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New Lenox divorce attorney for asset and debt divisionOne of the more contentious issues that may arise during your divorce is how you and your spouse will divide your assets. In Illinois, all marital property is divided between divorcing spouses in an equitable manner, which may not always result in an “equal” division. Spouses often go head-to-head to gain ownership over assets such as the marital home, savings accounts, or other valuable belongings.

What you may not realize is that you must also divide your marital debt during the divorce process. Marital debt is any debt that you and your spouse are both legally responsible for. Figuring out what to do with marital debt can be stressful, especially because debt is one of the few things you will not be trying to keep. Here are a few tips on how you can handle debts intelligently during your divorce:

Pay Off Debts Before You File for Divorce

Regardless of what happens during your divorce, you will still be held responsible for any joint debts that were taken out in your name during your marriage -- even if your spouse is ordered to pay off certain debts. Creditors are not required to follow the decisions made in divorce decrees, and they may still hold you liable for any debts in your name. Because of this, it is advised to pay off as much of your debt as possible before you file for divorce. This is the easiest way to protect yourself from being held responsible for debts that your spouse has been ordered to pay.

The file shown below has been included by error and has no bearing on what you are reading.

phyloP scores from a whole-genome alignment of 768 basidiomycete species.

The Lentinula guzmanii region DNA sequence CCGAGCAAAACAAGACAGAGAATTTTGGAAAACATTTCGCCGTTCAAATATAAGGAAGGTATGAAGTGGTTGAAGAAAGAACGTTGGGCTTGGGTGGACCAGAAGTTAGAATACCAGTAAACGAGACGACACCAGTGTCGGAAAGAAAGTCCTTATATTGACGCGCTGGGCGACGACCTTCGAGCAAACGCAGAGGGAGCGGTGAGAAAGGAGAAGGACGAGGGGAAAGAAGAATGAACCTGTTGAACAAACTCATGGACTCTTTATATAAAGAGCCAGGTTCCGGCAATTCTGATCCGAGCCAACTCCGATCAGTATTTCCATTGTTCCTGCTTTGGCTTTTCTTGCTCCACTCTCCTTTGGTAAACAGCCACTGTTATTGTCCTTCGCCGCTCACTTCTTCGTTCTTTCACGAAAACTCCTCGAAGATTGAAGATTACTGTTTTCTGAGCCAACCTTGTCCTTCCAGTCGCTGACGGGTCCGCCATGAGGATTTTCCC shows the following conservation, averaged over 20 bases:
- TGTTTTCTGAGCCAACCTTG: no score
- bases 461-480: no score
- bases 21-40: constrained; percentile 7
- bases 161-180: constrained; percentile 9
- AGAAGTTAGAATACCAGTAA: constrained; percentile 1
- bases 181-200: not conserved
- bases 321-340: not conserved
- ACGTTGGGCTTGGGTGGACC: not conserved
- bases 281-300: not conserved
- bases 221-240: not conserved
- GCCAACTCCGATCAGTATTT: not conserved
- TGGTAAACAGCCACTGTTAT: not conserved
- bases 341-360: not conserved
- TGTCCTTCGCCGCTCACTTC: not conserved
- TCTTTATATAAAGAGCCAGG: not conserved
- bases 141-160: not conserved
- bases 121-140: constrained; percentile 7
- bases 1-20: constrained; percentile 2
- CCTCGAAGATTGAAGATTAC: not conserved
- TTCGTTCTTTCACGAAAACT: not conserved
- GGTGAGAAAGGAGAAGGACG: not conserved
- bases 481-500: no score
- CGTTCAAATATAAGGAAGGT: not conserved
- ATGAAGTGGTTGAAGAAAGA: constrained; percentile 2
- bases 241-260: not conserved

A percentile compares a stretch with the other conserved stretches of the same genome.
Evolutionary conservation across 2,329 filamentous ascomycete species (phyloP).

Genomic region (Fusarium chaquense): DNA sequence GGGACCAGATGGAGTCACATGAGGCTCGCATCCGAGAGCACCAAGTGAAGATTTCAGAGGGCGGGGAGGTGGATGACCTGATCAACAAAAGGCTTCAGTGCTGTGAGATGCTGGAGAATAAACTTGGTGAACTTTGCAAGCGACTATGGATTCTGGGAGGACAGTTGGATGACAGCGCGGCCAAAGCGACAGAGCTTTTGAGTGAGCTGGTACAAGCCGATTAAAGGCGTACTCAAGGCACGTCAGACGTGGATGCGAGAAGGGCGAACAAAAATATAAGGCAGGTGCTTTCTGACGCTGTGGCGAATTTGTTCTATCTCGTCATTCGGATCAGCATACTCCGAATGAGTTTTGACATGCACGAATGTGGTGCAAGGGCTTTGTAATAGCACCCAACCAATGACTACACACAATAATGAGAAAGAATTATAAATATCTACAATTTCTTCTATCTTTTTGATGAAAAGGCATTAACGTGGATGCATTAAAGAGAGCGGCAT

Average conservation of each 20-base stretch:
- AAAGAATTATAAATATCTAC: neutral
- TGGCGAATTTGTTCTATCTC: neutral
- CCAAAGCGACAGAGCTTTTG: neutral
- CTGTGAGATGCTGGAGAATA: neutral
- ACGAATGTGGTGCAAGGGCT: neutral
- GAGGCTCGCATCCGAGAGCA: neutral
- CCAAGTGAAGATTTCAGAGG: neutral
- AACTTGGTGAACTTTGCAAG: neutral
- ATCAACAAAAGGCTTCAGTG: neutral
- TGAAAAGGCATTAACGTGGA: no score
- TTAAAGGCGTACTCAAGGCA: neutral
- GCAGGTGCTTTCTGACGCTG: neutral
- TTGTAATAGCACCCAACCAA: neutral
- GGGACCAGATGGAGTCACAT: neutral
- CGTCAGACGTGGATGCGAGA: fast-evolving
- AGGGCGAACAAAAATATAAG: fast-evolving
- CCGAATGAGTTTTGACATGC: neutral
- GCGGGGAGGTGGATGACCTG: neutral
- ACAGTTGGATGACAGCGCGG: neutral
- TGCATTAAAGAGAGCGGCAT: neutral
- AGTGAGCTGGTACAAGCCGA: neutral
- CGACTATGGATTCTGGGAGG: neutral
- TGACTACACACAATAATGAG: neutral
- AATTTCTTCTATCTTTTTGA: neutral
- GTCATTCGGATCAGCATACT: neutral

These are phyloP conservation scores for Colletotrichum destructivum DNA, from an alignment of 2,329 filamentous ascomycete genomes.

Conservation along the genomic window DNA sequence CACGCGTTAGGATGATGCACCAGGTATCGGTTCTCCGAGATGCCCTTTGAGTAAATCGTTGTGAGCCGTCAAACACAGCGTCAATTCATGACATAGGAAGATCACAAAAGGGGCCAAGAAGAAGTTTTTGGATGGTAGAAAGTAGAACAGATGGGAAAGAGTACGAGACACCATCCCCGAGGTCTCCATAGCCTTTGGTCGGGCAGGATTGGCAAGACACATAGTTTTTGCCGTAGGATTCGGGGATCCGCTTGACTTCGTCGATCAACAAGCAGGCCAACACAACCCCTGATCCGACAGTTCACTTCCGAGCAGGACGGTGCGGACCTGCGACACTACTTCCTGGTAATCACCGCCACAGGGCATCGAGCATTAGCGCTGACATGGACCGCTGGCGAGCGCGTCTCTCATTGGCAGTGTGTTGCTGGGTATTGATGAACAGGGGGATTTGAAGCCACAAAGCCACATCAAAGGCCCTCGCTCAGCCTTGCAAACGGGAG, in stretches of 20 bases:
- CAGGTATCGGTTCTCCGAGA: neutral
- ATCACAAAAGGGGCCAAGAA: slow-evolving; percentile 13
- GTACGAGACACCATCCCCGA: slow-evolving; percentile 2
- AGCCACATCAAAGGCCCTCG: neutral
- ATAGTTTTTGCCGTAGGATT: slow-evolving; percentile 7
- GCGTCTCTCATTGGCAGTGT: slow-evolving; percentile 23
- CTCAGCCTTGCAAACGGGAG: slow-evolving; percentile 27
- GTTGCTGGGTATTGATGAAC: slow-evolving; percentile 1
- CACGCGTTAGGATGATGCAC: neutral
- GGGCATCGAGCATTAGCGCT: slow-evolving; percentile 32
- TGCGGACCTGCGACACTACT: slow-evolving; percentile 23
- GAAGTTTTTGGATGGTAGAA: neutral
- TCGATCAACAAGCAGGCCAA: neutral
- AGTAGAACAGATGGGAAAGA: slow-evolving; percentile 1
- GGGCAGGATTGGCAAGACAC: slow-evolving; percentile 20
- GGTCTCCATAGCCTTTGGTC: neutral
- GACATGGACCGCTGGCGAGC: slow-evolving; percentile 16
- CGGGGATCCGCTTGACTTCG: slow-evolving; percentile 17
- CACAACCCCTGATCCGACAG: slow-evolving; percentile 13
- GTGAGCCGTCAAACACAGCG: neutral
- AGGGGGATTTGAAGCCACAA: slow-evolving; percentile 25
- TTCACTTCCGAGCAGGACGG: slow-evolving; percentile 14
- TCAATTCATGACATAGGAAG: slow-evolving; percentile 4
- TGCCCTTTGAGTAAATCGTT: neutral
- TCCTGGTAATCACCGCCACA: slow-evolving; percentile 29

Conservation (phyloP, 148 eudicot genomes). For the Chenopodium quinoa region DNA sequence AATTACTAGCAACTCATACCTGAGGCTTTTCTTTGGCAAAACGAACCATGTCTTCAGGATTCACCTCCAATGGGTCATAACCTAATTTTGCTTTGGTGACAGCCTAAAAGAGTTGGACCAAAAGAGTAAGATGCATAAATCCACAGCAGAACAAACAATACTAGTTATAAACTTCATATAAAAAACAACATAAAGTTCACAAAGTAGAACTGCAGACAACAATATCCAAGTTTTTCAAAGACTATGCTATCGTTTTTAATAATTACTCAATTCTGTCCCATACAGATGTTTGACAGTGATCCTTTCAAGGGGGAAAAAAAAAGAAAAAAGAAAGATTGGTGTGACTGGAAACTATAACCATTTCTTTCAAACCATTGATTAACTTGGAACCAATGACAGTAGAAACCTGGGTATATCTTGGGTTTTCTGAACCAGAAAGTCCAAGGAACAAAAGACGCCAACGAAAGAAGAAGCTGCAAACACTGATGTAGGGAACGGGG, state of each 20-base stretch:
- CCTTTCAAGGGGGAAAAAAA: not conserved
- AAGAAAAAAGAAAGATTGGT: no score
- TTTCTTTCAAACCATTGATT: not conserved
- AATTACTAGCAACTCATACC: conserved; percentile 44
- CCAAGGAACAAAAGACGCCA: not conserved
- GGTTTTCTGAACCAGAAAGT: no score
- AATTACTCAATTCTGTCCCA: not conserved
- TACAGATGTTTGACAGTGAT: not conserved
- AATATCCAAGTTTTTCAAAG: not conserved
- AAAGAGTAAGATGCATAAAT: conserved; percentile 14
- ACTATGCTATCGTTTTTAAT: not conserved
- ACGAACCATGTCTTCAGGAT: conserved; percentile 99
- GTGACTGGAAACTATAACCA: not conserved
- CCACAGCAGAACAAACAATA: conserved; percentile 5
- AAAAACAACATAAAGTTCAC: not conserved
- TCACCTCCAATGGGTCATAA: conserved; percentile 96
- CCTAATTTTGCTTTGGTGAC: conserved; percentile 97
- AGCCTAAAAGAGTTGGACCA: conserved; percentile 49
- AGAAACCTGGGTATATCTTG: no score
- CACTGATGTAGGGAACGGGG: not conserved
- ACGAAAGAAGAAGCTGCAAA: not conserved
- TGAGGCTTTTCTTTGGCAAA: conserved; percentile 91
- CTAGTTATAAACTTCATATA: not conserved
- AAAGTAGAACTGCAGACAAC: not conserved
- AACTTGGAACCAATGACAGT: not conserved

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Mokena parental relocation attorney

It is not uncommon for a person to move after they have finished with a divorce. While this can be a fresh start for many people, relocating can prove to be a challenge if you are a parent. When you are a parent and you get a divorce in Illinois, you are required to submit a parenting plan to the court before your divorce will be granted. In that parenting plan, the terms of your parenting arrangement, such as how parenting time is split between you and your ex-spouse, are clearly laid out. One of the things that is also included in the parenting plan is how parental relocations will be dealt with, which can become a complicated issue if one of you objects to the other’s planned relocation.